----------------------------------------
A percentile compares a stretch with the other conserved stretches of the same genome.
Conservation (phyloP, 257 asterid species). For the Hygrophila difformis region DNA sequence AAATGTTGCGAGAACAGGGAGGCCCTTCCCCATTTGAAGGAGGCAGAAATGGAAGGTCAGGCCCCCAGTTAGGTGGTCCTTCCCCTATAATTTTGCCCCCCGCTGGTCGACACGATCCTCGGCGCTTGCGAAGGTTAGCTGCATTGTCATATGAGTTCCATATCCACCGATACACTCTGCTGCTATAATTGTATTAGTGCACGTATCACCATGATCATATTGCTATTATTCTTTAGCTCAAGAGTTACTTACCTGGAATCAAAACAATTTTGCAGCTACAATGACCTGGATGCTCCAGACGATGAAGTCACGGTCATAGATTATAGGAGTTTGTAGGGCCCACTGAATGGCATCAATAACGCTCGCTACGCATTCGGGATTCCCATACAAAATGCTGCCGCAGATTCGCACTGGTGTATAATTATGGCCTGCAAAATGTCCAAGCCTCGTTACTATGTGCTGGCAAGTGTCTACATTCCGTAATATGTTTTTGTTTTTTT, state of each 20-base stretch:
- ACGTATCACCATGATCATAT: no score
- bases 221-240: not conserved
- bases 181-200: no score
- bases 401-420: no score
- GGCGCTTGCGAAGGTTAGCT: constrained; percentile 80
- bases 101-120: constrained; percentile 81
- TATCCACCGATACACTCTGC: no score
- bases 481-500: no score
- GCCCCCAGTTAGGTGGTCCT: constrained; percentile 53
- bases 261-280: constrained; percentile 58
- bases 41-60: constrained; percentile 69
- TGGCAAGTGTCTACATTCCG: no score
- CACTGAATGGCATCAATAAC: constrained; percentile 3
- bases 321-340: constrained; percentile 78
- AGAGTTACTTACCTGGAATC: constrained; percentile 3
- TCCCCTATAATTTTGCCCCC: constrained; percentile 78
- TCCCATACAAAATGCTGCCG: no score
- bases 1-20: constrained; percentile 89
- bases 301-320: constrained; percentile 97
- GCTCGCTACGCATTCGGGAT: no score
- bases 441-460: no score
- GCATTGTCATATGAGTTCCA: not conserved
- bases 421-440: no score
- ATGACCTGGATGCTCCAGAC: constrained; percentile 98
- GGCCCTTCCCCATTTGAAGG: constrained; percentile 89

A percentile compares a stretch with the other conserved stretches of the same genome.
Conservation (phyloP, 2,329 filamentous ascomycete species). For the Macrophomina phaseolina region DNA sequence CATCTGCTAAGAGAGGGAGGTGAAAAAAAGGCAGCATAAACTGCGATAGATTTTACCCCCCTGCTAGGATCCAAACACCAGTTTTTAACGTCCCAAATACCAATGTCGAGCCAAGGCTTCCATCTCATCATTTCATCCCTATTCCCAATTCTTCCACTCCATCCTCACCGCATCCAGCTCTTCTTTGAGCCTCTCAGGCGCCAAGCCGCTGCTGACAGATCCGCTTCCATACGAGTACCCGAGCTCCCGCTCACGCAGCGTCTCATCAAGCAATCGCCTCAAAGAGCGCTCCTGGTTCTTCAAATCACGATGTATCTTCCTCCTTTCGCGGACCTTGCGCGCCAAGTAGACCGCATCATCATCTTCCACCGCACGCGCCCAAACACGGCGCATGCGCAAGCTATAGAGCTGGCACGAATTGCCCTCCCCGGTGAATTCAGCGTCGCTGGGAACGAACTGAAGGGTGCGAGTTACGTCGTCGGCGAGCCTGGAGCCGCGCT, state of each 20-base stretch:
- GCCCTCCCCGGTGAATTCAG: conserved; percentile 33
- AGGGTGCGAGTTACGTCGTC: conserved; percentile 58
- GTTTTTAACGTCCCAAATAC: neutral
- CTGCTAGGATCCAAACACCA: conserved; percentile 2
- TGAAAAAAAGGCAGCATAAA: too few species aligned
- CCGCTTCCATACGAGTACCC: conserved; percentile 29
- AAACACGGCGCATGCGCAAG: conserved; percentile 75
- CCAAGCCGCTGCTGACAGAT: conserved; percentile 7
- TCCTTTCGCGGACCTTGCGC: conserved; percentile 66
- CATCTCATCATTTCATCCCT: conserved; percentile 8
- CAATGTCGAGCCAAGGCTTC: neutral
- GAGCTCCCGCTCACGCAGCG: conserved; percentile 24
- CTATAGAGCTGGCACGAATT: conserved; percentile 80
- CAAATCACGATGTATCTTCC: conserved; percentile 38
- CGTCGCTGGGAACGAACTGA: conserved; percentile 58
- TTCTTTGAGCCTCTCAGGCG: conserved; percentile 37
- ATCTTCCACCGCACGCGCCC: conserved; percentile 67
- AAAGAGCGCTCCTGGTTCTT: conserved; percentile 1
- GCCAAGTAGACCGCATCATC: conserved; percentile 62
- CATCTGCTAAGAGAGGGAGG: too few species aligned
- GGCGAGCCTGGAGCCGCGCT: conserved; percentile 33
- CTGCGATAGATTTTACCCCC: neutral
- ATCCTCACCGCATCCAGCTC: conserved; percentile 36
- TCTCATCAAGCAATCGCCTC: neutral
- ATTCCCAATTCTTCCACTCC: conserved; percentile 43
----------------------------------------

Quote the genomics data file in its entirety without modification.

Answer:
A percentile compares a stretch with the other conserved stretches of the same genome.
Conservation (phyloP, 257 asterid species). For the Hygrophila difformis region DNA sequence AAATGTTGCGAGAACAGGGAGGCCCTTCCCCATTTGAAGGAGGCAGAAATGGAAGGTCAGGCCCCCAGTTAGGTGGTCCTTCCCCTATAATTTTGCCCCCCGCTGGTCGACACGATCCTCGGCGCTTGCGAAGGTTAGCTGCATTGTCATATGAGTTCCATATCCACCGATACACTCTGCTGCTATAATTGTATTAGTGCACGTATCACCATGATCATATTGCTATTATTCTTTAGCTCAAGAGTTACTTACCTGGAATCAAAACAATTTTGCAGCTACAATGACCTGGATGCTCCAGACGATGAAGTCACGGTCATAGATTATAGGAGTTTGTAGGGCCCACTGAATGGCATCAATAACGCTCGCTACGCATTCGGGATTCCCATACAAAATGCTGCCGCAGATTCGCACTGGTGTATAATTATGGCCTGCAAAATGTCCAAGCCTCGTTACTATGTGCTGGCAAGTGTCTACATTCCGTAATATGTTTTTGTTTTTTT, state of each 20-base stretch:
- ACGTATCACCATGATCATAT: no score
- bases 221-240: not conserved
- bases 181-200: no score
- bases 401-420: no score
- GGCGCTTGCGAAGGTTAGCT: constrained; percentile 80
- bases 101-120: constrained; percentile 81
- TATCCACCGATACACTCTGC: no score
- bases 481-500: no score
- GCCCCCAGTTAGGTGGTCCT: constrained; percentile 53
- bases 261-280: constrained; percentile 58
- bases 41-60: constrained; percentile 69
- TGGCAAGTGTCTACATTCCG: no score
- CACTGAATGGCATCAATAAC: constrained; percentile 3
- bases 321-340: constrained; percentile 78
- AGAGTTACTTACCTGGAATC: constrained; percentile 3
- TCCCCTATAATTTTGCCCCC: constrained; percentile 78
- TCCCATACAAAATGCTGCCG: no score
- bases 1-20: constrained; percentile 89
- bases 301-320: constrained; percentile 97
- GCTCGCTACGCATTCGGGAT: no score
- bases 441-460: no score
- GCATTGTCATATGAGTTCCA: not conserved
- bases 421-440: no score
- ATGACCTGGATGCTCCAGAC: constrained; percentile 98
- GGCCCTTCCCCATTTGAAGG: constrained; percentile 89

A percentile compares a stretch with the other conserved stretches of the same genome.
Conservation (phyloP, 2,329 filamentous ascomycete species). For the Macrophomina phaseolina region DNA sequence CATCTGCTAAGAGAGGGAGGTGAAAAAAAGGCAGCATAAACTGCGATAGATTTTACCCCCCTGCTAGGATCCAAACACCAGTTTTTAACGTCCCAAATACCAATGTCGAGCCAAGGCTTCCATCTCATCATTTCATCCCTATTCCCAATTCTTCCACTCCATCCTCACCGCATCCAGCTCTTCTTTGAGCCTCTCAGGCGCCAAGCCGCTGCTGACAGATCCGCTTCCATACGAGTACCCGAGCTCCCGCTCACGCAGCGTCTCATCAAGCAATCGCCTCAAAGAGCGCTCCTGGTTCTTCAAATCACGATGTATCTTCCTCCTTTCGCGGACCTTGCGCGCCAAGTAGACCGCATCATCATCTTCCACCGCACGCGCCCAAACACGGCGCATGCGCAAGCTATAGAGCTGGCACGAATTGCCCTCCCCGGTGAATTCAGCGTCGCTGGGAACGAACTGAAGGGTGCGAGTTACGTCGTCGGCGAGCCTGGAGCCGCGCT, state of each 20-base stretch:
- GCCCTCCCCGGTGAATTCAG: conserved; percentile 33
- AGGGTGCGAGTTACGTCGTC: conserved; percentile 58
- GTTTTTAACGTCCCAAATAC: neutral
- CTGCTAGGATCCAAACACCA: conserved; percentile 2
- TGAAAAAAAGGCAGCATAAA: too few species aligned
- CCGCTTCCATACGAGTACCC: conserved; percentile 29
- AAACACGGCGCATGCGCAAG: conserved; percentile 75
- CCAAGCCGCTGCTGACAGAT: conserved; percentile 7
- TCCTTTCGCGGACCTTGCGC: conserved; percentile 66
- CATCTCATCATTTCATCCCT: conserved; percentile 8
- CAATGTCGAGCCAAGGCTTC: neutral
- GAGCTCCCGCTCACGCAGCG: conserved; percentile 24
- CTATAGAGCTGGCACGAATT: conserved; percentile 80
- CAAATCACGATGTATCTTCC: conserved; percentile 38
- CGTCGCTGGGAACGAACTGA: conserved; percentile 58
- TTCTTTGAGCCTCTCAGGCG: conserved; percentile 37
- ATCTTCCACCGCACGCGCCC: conserved; percentile 67
- AAAGAGCGCTCCTGGTTCTT: conserved; percentile 1
- GCCAAGTAGACCGCATCATC: conserved; percentile 62
- CATCTGCTAAGAGAGGGAGG: too few species aligned
- GGCGAGCCTGGAGCCGCGCT: conserved; percentile 33
- CTGCGATAGATTTTACCCCC: neutral
- ATCCTCACCGCATCCAGCTC: conserved; percentile 36
- TCTCATCAAGCAATCGCCTC: neutral
- ATTCCCAATTCTTCCACTCC: conserved; percentile 43